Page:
Part of Iran's price for easing up on us in Iraq is pretty clearly taking the heat off its nuclear program; the ISG recommends that that issue "should continue to be dealt with by the five permanent members of the United Nations Security Council plus Germany." Well, what deal should the U.S. be willing to cut on Iranian nuclear weapons? Do we think the Iranians would deliver? And what are the long-term consequences?
War, and warlike statecraft, is a hard business, and though this is supposed to be a report dominated by "realists," there is nothing realistic in failing to spell out the bloody deeds, grim probabilities and dismal consequences associated with even the best course of action. Indeed, some parts of the report read as sheer fantasy -- Recommendation 15, for example, which provides that part of the American deal with Syria should include the latter's full cooperation in investigating the Hariri assassination, verifiable cessation of Syrian aid to Hezbollah, and its support for persuading Hamas to recognize Israel.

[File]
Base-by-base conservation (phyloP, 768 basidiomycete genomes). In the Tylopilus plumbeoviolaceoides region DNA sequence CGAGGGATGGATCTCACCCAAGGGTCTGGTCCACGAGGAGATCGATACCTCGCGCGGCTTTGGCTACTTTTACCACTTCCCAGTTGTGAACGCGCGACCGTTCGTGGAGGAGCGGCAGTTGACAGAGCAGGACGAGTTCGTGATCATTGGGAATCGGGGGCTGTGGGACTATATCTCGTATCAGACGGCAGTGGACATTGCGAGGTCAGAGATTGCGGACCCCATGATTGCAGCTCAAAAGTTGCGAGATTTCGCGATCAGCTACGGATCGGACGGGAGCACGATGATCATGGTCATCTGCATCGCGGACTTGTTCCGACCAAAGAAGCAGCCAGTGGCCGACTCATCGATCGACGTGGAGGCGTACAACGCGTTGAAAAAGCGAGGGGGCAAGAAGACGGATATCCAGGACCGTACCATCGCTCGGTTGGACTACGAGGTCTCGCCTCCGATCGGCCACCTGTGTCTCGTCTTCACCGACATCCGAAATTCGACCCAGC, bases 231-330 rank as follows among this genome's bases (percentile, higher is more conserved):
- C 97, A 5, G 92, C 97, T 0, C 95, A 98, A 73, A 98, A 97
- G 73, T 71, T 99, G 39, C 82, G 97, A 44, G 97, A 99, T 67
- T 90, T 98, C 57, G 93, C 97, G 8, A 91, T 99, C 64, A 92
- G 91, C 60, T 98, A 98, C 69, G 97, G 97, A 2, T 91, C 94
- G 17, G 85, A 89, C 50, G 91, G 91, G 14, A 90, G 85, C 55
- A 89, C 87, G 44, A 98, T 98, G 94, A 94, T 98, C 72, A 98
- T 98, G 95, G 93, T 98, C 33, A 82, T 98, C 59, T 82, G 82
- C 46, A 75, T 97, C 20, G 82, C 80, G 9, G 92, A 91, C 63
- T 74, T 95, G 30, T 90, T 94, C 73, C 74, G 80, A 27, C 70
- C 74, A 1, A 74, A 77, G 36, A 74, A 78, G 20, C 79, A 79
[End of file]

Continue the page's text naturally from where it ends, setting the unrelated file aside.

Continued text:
The prescriptions for internal processes in Iraq are only somewhat better. The ISG argues that American forces should shift to developing Iraqi security forces and backing them up, which is more or less the course we are on now. It talks of milestones for Iraqi performance, as if Iraqi benchmarking were more a problem than Iraqi will, and Iraqi will more the problem than Iraqi capability. It suggests announcing our own planned redeployments without considering the most obvious consequence, which is that Iraqis of many political hues will decide that the Americans are leaving, and the time has come to cut deals with Jaish al Mahdi, or the Badr organization, or al Qaeda in Iraq, or any of the other cutthroat outfits infesting that bleeding country.